Mended Little Hearts of Long Island is the newest chapter of a national support organization for parents of children with heart defects and heart disease; it is dedicated to inspiring hope in those who care for the littlest heart patients of all. Their goal is to bring together Long Islanders who have been impacted by congenital heart defects The organization offers resources and a caring support network as families find answers and move forward to find healing and hope.


Congenital heart defects are the number one birth defect in the United States and the leading cause of birth defect related deaths in children under one year. Locally, Mended Little Hearts of Long Island is committed to creating awareness of this issue so that families who have children with these defects can have hope for a better future.


To kick off our new group, the first annual Mended Little Hearts picnic will be held on August 21 from 11 a.m. to 2 p.m. at Cedar Creek Park, Seaford, NY.

To register for the picnic, email longislandny@mendedlittlehearts.org or visit longisland.mendedlittlehearts.net. Pre-Registration is required. Visit the website for group meetings, educational seminars, and events.

Little Hearts Hold Big Hopes
What: first annual Mended Little Hearts picnic
When: August 21 from 11 a.m. to 2 p.m.
Where: Cedar Creek Park, Seaford, NY.
How: To register for the picnic, email longislandny@mendedlittlehearts.org or visit
longisland.mendedlittlehearts.net. Pre-Registration is required.

 

From Long Island Herald.com August 21, 2011

 

 

June Newsletter:

IN THIS ISSUE

 

May’s Speaker

Birthdays and Surgeversaries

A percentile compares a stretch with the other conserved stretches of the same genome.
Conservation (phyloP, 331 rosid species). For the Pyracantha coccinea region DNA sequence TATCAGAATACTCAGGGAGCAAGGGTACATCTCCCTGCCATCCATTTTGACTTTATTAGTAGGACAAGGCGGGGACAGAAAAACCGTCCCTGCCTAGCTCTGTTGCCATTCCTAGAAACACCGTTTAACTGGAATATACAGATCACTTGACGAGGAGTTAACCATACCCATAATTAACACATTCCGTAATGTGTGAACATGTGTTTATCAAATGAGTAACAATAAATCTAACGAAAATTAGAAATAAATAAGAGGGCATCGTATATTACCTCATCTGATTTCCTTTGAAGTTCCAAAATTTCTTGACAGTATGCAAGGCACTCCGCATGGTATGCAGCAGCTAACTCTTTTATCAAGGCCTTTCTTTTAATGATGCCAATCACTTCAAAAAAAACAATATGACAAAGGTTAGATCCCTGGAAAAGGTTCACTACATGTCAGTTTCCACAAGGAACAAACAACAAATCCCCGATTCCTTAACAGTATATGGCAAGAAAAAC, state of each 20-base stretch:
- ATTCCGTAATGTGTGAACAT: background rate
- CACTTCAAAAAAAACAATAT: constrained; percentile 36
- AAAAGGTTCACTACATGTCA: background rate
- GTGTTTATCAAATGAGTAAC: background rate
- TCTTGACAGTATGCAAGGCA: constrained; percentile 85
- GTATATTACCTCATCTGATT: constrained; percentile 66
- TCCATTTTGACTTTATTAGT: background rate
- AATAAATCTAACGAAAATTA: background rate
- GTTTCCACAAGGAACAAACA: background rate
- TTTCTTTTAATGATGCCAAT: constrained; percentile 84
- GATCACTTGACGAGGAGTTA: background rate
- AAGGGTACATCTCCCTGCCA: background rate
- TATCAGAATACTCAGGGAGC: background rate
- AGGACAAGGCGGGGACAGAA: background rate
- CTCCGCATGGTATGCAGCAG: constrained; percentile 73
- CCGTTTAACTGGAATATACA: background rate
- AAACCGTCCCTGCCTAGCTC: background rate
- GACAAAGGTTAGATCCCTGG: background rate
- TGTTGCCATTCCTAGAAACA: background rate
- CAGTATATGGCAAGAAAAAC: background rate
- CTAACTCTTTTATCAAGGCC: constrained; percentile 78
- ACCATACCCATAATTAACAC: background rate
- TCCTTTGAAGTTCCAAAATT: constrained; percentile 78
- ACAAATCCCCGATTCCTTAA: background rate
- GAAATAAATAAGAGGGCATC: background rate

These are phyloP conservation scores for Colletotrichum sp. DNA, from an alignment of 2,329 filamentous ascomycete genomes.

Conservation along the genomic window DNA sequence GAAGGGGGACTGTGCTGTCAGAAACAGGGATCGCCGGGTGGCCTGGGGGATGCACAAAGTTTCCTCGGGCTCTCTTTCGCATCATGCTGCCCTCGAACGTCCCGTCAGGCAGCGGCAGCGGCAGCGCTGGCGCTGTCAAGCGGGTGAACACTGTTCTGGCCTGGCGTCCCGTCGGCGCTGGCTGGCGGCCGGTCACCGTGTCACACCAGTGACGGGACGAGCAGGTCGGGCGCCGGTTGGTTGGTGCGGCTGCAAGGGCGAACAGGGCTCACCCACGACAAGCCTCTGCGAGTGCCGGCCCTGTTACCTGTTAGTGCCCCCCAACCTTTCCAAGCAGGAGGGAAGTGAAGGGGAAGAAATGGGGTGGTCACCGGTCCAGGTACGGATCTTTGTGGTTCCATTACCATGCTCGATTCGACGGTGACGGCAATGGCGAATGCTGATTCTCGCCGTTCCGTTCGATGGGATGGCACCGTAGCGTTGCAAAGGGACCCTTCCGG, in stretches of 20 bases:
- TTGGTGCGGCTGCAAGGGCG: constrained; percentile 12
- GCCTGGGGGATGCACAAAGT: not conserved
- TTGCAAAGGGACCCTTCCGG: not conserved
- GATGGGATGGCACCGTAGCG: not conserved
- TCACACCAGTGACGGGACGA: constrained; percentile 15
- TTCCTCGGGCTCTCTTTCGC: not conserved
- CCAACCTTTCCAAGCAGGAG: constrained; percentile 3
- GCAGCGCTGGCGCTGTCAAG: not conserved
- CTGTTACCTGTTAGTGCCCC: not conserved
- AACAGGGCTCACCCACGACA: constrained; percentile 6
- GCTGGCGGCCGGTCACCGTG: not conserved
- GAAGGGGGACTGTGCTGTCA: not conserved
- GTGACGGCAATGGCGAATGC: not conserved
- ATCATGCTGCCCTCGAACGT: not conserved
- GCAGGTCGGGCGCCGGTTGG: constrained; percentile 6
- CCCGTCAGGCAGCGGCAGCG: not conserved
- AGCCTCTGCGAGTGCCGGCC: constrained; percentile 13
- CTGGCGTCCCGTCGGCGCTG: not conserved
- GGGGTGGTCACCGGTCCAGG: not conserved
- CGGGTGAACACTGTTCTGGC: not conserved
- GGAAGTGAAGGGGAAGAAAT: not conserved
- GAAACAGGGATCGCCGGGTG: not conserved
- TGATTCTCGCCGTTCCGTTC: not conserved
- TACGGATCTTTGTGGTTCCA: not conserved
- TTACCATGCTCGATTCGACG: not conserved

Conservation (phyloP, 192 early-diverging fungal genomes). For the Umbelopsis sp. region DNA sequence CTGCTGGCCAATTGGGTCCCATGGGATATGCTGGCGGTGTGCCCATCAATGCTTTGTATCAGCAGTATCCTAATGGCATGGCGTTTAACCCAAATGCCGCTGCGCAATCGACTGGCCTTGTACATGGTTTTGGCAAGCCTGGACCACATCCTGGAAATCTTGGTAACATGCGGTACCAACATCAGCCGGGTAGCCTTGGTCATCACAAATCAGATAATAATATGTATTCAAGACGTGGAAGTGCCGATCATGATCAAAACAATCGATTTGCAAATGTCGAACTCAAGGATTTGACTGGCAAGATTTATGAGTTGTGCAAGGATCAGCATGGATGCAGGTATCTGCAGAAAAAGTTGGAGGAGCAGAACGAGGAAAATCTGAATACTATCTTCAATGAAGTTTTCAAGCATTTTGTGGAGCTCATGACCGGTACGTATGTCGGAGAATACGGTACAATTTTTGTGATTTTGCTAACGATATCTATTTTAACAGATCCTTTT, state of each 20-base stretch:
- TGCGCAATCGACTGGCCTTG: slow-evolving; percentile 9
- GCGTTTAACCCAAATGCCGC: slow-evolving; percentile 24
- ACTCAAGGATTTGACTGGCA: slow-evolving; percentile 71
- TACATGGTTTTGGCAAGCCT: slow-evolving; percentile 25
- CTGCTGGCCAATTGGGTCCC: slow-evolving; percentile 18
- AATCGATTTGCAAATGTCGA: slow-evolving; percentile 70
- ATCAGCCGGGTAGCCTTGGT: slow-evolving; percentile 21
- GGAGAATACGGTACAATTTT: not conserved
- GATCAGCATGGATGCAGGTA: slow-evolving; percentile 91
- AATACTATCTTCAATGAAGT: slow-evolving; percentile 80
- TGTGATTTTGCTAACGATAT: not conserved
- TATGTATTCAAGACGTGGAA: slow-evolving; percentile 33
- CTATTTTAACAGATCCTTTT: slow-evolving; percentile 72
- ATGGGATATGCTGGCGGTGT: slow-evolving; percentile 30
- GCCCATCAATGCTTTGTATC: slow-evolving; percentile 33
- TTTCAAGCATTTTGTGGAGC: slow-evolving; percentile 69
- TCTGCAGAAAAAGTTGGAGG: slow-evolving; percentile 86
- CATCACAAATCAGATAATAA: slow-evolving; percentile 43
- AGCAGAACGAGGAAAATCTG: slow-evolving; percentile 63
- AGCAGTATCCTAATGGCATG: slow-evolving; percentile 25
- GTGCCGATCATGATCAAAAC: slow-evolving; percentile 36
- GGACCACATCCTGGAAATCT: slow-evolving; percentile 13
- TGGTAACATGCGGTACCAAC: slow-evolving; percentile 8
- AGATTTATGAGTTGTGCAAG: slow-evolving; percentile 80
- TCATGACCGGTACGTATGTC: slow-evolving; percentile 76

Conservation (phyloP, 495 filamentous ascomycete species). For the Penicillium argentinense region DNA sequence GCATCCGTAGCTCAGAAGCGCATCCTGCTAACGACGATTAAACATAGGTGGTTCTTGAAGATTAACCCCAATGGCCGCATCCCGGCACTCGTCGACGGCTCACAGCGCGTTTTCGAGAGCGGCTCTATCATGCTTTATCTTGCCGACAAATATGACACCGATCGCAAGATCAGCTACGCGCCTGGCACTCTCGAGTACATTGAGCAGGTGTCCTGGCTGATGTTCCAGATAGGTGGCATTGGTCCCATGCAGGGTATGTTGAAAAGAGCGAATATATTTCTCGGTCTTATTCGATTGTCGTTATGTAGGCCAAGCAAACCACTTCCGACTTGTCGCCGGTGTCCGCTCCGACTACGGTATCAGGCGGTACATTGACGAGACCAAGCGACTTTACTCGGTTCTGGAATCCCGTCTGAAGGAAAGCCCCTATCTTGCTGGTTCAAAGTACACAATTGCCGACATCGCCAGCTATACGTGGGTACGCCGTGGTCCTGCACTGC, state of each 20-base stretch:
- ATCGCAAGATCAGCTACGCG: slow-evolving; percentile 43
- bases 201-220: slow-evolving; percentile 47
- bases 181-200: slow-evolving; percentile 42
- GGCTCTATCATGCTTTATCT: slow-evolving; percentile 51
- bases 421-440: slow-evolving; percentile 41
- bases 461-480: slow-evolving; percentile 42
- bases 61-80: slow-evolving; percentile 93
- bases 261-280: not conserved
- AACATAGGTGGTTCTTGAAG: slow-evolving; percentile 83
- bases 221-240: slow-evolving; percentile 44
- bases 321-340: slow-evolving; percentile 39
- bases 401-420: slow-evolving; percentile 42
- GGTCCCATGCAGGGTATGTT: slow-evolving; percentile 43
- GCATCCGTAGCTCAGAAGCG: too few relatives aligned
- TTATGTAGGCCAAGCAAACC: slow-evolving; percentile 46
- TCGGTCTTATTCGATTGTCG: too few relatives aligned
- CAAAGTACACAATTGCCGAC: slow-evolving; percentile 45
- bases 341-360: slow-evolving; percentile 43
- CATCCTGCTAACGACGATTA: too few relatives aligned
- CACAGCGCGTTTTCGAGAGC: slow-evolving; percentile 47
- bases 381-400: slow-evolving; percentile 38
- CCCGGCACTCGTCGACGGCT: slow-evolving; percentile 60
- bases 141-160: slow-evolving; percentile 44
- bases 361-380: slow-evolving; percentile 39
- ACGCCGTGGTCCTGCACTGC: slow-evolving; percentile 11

New Members

Hospital Visits

Recipe of the Month and “How to Lose a Pound”

Topic: Is it a Heart Attack? Or is it Anxiety?

 

Upcoming Dates this Summer

 

July 4th - Independence Day

July 10th - “Hearts in the Park” – LI Ducks Game/fundraiser

September 5th -   Labor Day

September 18th – Mended Hearts Meeting

September 25thAmerican Heart Association

                                 Long Island  Heart Walk

 

July and August Birthdays

Hope you all enjoy your 29th Birthdays!

 

John D -7/13     Evelyn W 7/27

Theresa C -8/3    Eileen M – 8/14,

 Lorraine M – 8/30      Tom S – 8/2 

 

July and August Surgeversaries

Bob B -7/11,   Millicent T- 7/14,

 John D -7/26,     Bob F – 8/11,

      

   New Members- May

Welcome to Mended Hearts!

Paul Albanese, Michael O’Donnell,  Rick Potter

_Visitation Report:

Joe Edrehi, Joel Wohlegemuth ,Bob Barrett,

 Lew Chipp & Mel Baruch made

 35 visits to Stony Brook Hospital and they saw

 88 patients in the month of May.

Thank you for your hard work and effort bringing comfort to these patients.

 

  Get Well Wishes

Joanne Day, Walter Sevian

Please keep them in your thoughts and prayers.

 

THIS MONTHS RECIPES:

More Summer Grilling!!

(Last Month was Beef Burgers, this month TURKEY!)

 

Turkey Dinner Burgers

Makes: 4 servings   Prep: 15 minutes   Cook: 12 minutes

 

Ingredients

·         1 egg, slightly beaten

·         1/2 teaspoon salt

·         1/4 teaspoon ground black pepper

·         1 pound uncooked lean ground turkey or lean ground chicken

·         1/4 cup fine dry bread crumbs

·         1 tablespoon olive oil

·         1/4 cup  barbecue sauce

·         Prepackaged shredded red cabbage, thinly sliced red onion, and/or desired toppings

·         4    potato rolls, Kaiser Rolls, or hamburger buns, split and toasted

 

 

Directions

1. In a bowl combine egg, salt, and pepper. Add turkey and breadcrumbs; mix well. Shape the chicken mixture into four 3/4-inch-thick patties